Jane TAYLOR in Redcar provides this announcement from the Derby Mercury of 9 June, 1803: "DIED: Thursday last, after a short illness, Mr William YATES, formerly an iron gate maker of this town, aged 72."
Jane TAYLOR in Redcar contributes this snippet from the Derby Mercury of 13 October, 1803: "DIED: Yesterday, of an apoplexy, Mrs. WHEELDON, aged 36, wife of Mr. George WHEELDON, merchant, of this town; much regretted."
Jane TAYLOR in Redcar provides this announcement from the Derby Mercury of 27 October, 1803: "DIED: On Saturday last, 63, Mr. James TOMLINSON, of this town."
Jane TAYLOR of Redcar provides this extract from the Derby Mercury of December 1, 1803: "DIED: Thursday, at his father's house in North street, at the age of six years, Master Richard HINGSTON, whose death was occasioned by swallowing a brass nail, which, by entering his wind pipe, brought on suffocation. A serious caution to parents, to discourage, as much as possible, the putting of any sort of plaything in the mouth." Editor's note: I could not find this death in Derbyshire.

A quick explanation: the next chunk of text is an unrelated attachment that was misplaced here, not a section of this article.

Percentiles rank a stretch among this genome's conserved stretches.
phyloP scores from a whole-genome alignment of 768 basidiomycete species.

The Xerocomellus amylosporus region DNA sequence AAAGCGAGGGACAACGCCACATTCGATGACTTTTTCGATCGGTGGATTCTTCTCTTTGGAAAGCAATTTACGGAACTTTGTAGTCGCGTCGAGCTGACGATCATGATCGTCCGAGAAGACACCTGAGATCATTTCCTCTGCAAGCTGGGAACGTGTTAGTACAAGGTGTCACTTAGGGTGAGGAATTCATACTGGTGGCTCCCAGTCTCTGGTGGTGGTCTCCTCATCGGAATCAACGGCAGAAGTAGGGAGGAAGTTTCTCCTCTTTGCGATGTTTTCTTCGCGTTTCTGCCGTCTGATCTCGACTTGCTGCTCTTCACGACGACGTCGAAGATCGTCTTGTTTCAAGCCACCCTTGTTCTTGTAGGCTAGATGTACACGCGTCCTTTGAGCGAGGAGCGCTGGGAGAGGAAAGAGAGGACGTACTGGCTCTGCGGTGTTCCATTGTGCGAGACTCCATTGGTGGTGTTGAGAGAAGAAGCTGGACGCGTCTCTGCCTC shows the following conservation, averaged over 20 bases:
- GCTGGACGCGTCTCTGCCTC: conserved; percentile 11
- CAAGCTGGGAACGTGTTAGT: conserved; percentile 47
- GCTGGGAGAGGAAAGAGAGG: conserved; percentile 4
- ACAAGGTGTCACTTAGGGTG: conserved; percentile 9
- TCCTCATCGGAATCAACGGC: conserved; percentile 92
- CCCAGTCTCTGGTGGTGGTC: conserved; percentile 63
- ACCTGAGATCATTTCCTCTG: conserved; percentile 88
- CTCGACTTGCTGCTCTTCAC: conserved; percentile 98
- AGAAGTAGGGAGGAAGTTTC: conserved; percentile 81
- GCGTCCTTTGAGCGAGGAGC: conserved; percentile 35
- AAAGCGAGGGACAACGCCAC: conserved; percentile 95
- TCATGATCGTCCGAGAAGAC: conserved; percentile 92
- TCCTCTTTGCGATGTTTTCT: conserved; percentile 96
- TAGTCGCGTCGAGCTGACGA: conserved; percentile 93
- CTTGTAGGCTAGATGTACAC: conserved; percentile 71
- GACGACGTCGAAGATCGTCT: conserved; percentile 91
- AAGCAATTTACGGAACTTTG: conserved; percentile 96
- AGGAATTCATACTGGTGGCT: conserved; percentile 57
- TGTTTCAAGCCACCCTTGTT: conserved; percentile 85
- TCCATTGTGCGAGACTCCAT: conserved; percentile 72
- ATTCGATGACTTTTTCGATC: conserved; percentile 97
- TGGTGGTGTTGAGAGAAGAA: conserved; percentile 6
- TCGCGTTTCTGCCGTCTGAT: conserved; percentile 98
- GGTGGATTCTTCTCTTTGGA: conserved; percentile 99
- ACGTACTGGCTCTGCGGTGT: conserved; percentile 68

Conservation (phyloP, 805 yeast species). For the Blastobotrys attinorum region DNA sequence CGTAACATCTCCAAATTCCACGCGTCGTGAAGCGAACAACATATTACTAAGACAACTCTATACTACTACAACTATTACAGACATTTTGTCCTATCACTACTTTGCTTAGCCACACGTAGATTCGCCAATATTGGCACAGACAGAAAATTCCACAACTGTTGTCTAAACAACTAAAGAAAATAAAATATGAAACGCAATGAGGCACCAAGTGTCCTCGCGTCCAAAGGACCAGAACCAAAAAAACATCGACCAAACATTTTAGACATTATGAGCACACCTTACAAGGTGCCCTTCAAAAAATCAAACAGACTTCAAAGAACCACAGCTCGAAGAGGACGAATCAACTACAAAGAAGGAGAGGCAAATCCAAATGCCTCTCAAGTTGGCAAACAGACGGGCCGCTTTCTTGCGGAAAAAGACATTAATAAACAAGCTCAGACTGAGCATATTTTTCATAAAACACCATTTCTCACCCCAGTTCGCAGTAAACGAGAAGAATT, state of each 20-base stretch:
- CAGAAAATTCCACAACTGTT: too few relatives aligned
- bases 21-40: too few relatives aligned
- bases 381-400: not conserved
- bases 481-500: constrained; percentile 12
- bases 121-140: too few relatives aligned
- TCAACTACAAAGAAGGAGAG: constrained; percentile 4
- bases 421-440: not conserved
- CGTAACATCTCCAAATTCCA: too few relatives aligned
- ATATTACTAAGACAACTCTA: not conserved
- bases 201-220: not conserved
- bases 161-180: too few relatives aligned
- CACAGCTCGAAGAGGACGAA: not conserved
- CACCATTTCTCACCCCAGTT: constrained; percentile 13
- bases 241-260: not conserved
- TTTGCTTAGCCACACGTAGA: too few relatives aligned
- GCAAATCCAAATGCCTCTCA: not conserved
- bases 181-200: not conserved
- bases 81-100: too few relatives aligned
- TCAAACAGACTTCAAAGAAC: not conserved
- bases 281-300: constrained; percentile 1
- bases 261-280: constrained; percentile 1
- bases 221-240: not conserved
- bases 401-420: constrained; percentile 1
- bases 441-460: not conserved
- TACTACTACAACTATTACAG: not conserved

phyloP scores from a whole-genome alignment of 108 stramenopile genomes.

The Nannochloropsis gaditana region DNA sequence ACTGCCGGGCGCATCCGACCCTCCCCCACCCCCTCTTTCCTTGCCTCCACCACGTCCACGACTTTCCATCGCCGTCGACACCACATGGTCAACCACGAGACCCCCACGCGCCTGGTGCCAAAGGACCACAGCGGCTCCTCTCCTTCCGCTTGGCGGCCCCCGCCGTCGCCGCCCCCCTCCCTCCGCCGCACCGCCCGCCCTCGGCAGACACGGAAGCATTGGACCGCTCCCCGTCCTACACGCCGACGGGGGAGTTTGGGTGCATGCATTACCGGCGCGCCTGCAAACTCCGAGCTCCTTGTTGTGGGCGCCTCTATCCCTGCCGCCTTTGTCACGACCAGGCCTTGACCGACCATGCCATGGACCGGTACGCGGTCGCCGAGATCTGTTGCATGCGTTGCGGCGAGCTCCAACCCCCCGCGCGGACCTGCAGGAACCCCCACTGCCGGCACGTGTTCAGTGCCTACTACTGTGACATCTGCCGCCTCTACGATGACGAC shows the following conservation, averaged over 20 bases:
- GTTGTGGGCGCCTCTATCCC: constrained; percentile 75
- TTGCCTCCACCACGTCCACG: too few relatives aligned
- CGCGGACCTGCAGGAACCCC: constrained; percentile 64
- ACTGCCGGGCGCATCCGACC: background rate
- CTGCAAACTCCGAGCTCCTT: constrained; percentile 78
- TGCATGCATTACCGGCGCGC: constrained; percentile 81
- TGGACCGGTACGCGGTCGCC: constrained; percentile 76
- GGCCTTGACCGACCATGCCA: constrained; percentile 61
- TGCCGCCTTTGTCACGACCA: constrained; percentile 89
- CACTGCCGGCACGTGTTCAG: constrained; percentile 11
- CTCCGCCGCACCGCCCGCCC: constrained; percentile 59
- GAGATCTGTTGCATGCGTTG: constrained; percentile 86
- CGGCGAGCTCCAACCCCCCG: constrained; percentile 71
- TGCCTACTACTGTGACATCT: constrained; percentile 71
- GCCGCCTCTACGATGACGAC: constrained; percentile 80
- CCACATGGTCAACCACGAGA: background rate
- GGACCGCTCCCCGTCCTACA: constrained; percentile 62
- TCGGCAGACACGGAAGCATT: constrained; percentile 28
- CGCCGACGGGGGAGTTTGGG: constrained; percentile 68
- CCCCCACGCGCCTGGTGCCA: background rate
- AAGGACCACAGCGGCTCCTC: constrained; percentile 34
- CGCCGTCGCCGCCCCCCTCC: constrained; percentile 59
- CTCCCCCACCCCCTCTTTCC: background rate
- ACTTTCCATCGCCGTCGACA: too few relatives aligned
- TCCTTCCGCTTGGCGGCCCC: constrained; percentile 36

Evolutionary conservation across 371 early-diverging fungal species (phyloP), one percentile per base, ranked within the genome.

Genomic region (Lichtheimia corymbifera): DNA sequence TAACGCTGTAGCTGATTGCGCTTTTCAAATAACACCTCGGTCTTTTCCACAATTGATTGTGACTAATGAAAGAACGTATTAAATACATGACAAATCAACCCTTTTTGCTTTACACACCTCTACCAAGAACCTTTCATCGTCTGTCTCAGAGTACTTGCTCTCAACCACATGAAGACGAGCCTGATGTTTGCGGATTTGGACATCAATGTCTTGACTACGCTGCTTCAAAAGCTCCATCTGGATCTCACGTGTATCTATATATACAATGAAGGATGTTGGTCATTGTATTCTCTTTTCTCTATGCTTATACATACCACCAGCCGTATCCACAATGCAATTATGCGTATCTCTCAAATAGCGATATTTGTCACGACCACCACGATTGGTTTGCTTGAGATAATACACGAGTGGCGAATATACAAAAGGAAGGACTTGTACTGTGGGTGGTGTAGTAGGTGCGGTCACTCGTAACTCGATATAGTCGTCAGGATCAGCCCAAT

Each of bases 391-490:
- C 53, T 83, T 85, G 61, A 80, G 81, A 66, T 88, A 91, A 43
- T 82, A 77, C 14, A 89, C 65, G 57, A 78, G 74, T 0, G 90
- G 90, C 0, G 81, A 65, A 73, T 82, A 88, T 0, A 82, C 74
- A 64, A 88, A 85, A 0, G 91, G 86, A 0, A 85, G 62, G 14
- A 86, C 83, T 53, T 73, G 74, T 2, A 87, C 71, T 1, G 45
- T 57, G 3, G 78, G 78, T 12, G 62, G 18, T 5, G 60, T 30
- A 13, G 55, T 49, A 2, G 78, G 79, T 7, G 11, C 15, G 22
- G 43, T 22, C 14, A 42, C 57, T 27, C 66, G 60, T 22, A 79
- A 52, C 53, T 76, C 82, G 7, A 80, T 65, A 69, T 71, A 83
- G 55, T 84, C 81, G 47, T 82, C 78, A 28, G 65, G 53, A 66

Jane TAYLOR of Redcar provides this snippet from the Derby Mercury of December 15, 1803: "DIED: On Thursday last, Mr. Francis BRENTNALL, of this town, grocer, in his 47th year."
Jane TAYLOR in Redcar contributes this snippet from the Derby Mercury of December 29, 1803, "DIED: On Saturday last, aged 59, Mr. Charles CALLOW, of this place, Calico Manufacturer."
Jane TAYLOR of Redcar has this extract from the Derby Mercury of 5 January 1804. "DIED: Yesterday in the 34th year of his age, (after a long and painful illness, which he bore with Christian patience) the Rev. James NEWELL, Particular Baptist Minister, of this place."